My brothers and sisters in Christ,1
This is a beautiful time of the year — the Christmas season. And I hope that you are finding time to, I guess to, slow things down and enjoy a little more special time with your families.
As you know, the Christmas season in the liturgy of the Church goes all the way to the Feast of the Baptism of the Lord. So we still have a little time until this year, January 8th when we still celebrate the Christmas season — the Nativity of Our Lord Jesus Christ.
Today, as I said before and is obvious to all of us, is the last day of the year. So, what happens to all of us, is we start thinking about many things, especially our resolutions for the New Year.
Mostly, I guess it’s losing weight or something like that. Or being holy, or I don’t know what it is. I’m still thinking about it myself.
It’s usually things that we want to change or to do better in the New Year.
So, in a sense, what happens is we are thinking of “new beginnings.” We want to reflect on how we want to live — or lead — our lives. How we want to make our lives better.
So, I think the readings of today’s Mass give us really good advice. Because these readings — the Feast of the Holy Family — help us to reflect on the most important blessings and relationships in our lives — our relationship with God and our relationship with our loved ones in our families.
As we hear from the Book of Sirach this morning:
Whoever honors his father atones for sins,
and preserves himself from them.
When he prays, he is heard;
he stores up riches who reveres his mother.
Marriage and the family are the foundations, the “building blocks” of our lives and of our society. Husband and wife becoming mother and father and bringing new life into the world. That’s God’s plan — God’s providence —for humanity.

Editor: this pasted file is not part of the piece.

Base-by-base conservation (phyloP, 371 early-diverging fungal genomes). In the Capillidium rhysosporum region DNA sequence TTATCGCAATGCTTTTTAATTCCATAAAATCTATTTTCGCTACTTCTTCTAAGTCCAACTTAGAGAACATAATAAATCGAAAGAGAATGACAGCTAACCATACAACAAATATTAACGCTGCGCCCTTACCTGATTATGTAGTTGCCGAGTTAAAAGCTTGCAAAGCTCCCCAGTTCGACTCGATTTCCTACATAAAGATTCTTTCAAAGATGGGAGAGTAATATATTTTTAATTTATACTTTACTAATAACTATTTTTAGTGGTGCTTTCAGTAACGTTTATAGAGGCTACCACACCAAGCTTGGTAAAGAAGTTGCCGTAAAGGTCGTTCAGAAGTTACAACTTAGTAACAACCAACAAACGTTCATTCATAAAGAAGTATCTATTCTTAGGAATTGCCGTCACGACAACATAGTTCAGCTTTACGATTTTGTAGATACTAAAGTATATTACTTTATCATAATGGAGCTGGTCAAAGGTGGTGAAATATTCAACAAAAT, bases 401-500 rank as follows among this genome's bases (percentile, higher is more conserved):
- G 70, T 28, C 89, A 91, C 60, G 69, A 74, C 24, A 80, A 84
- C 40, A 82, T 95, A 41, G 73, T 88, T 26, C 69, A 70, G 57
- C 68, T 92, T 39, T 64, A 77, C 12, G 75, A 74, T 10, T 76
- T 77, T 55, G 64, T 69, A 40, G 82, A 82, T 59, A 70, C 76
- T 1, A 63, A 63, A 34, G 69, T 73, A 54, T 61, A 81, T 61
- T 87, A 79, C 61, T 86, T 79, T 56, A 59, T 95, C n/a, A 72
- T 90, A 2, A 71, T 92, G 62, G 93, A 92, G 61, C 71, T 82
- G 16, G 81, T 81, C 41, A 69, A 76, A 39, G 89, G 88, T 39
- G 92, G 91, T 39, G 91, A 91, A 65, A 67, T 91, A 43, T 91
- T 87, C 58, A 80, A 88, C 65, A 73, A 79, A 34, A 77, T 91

And this is what we see in the passage of the Gospel today.
It’s very short — but it tells us everything. As we heard, Mary and Joseph took the baby Jesus to Jerusalem and dedicated him to God.
God and his commandments are at the heart of the Holy Family. The most important thing for Mary and Joseph was to do what God wanted for their Child. That is, my dear brothers and sisters, the family’s essential vocation — to bring everything in our lives to God.
So today let us especially ask God for the grace to make our families — “holy families.” We need to look to the holy family of Jesus, Mary and Joseph as the model for our own families.
And as we know, the life of the Holy Family was not easy. They were a working family and so they knew the stress and challenges that we find in every family.
When we read the Gospels during these days of Christmas, we see that, the Holy Family, that they experienced, sorrows and threats and poverty.
God allowed this in their lives to show that he is close to every family — and especially those families who are suffering.
So, it makes sense that in our families, in our own lives, we turn to them. They understand our challenges. Those of you who are parents especially should be talking to St. Joseph and our Mother Mary every day, asking their intercession and their guidance.
And again, the lesson that we learn from the Holy Family is to keep God at the heart of our family, as they did in their family. They prayed every day, they went to Jerusalem to worship.
And Mary and Joseph raised Jesus and educated him, and they did it with tender love.